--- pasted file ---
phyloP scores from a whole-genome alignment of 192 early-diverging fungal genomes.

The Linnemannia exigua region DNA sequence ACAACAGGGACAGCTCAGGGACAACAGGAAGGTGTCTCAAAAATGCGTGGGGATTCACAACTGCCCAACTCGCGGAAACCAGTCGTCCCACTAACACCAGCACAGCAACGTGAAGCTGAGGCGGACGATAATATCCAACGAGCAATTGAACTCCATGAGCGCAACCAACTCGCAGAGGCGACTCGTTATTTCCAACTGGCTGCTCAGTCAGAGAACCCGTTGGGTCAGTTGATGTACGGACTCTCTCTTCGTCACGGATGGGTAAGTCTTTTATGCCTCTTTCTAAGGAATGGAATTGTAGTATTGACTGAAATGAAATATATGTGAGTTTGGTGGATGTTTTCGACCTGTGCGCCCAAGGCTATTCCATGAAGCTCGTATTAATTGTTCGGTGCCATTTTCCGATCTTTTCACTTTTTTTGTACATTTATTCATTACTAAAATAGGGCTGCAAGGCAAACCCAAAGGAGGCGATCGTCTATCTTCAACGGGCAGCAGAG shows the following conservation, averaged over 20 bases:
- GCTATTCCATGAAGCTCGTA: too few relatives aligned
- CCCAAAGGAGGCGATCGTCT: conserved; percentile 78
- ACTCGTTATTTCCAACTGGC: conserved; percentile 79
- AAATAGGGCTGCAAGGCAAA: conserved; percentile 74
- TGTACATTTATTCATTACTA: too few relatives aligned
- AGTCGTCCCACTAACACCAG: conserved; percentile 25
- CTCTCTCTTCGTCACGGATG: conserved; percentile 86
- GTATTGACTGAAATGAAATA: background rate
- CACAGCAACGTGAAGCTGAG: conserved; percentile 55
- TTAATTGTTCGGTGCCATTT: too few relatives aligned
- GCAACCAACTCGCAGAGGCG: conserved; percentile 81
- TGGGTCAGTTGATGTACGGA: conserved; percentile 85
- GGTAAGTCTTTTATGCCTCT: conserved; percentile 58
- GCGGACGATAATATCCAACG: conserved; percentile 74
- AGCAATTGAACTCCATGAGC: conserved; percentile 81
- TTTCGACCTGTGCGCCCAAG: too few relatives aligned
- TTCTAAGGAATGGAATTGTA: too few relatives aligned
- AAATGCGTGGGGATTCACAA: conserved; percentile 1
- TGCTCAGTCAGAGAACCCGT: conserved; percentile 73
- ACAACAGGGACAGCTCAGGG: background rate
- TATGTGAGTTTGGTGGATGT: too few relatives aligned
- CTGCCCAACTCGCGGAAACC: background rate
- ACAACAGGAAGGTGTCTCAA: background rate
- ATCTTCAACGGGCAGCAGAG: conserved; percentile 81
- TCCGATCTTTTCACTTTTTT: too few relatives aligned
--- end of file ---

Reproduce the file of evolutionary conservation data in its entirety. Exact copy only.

phyloP scores from a whole-genome alignment of 192 early-diverging fungal genomes.

The Linnemannia exigua region DNA sequence ACAACAGGGACAGCTCAGGGACAACAGGAAGGTGTCTCAAAAATGCGTGGGGATTCACAACTGCCCAACTCGCGGAAACCAGTCGTCCCACTAACACCAGCACAGCAACGTGAAGCTGAGGCGGACGATAATATCCAACGAGCAATTGAACTCCATGAGCGCAACCAACTCGCAGAGGCGACTCGTTATTTCCAACTGGCTGCTCAGTCAGAGAACCCGTTGGGTCAGTTGATGTACGGACTCTCTCTTCGTCACGGATGGGTAAGTCTTTTATGCCTCTTTCTAAGGAATGGAATTGTAGTATTGACTGAAATGAAATATATGTGAGTTTGGTGGATGTTTTCGACCTGTGCGCCCAAGGCTATTCCATGAAGCTCGTATTAATTGTTCGGTGCCATTTTCCGATCTTTTCACTTTTTTTGTACATTTATTCATTACTAAAATAGGGCTGCAAGGCAAACCCAAAGGAGGCGATCGTCTATCTTCAACGGGCAGCAGAG shows the following conservation, averaged over 20 bases:
- GCTATTCCATGAAGCTCGTA: too few relatives aligned
- CCCAAAGGAGGCGATCGTCT: conserved; percentile 78
- ACTCGTTATTTCCAACTGGC: conserved; percentile 79
- AAATAGGGCTGCAAGGCAAA: conserved; percentile 74
- TGTACATTTATTCATTACTA: too few relatives aligned
- AGTCGTCCCACTAACACCAG: conserved; percentile 25
- CTCTCTCTTCGTCACGGATG: conserved; percentile 86
- GTATTGACTGAAATGAAATA: background rate
- CACAGCAACGTGAAGCTGAG: conserved; percentile 55
- TTAATTGTTCGGTGCCATTT: too few relatives aligned
- GCAACCAACTCGCAGAGGCG: conserved; percentile 81
- TGGGTCAGTTGATGTACGGA: conserved; percentile 85
- GGTAAGTCTTTTATGCCTCT: conserved; percentile 58
- GCGGACGATAATATCCAACG: conserved; percentile 74
- AGCAATTGAACTCCATGAGC: conserved; percentile 81
- TTTCGACCTGTGCGCCCAAG: too few relatives aligned
- TTCTAAGGAATGGAATTGTA: too few relatives aligned
- AAATGCGTGGGGATTCACAA: conserved; percentile 1
- TGCTCAGTCAGAGAACCCGT: conserved; percentile 73
- ACAACAGGGACAGCTCAGGG: background rate
- TATGTGAGTTTGGTGGATGT: too few relatives aligned
- CTGCCCAACTCGCGGAAACC: background rate
- ACAACAGGAAGGTGTCTCAA: background rate
- ATCTTCAACGGGCAGCAGAG: conserved; percentile 81
- TCCGATCTTTTCACTTTTTT: too few relatives aligned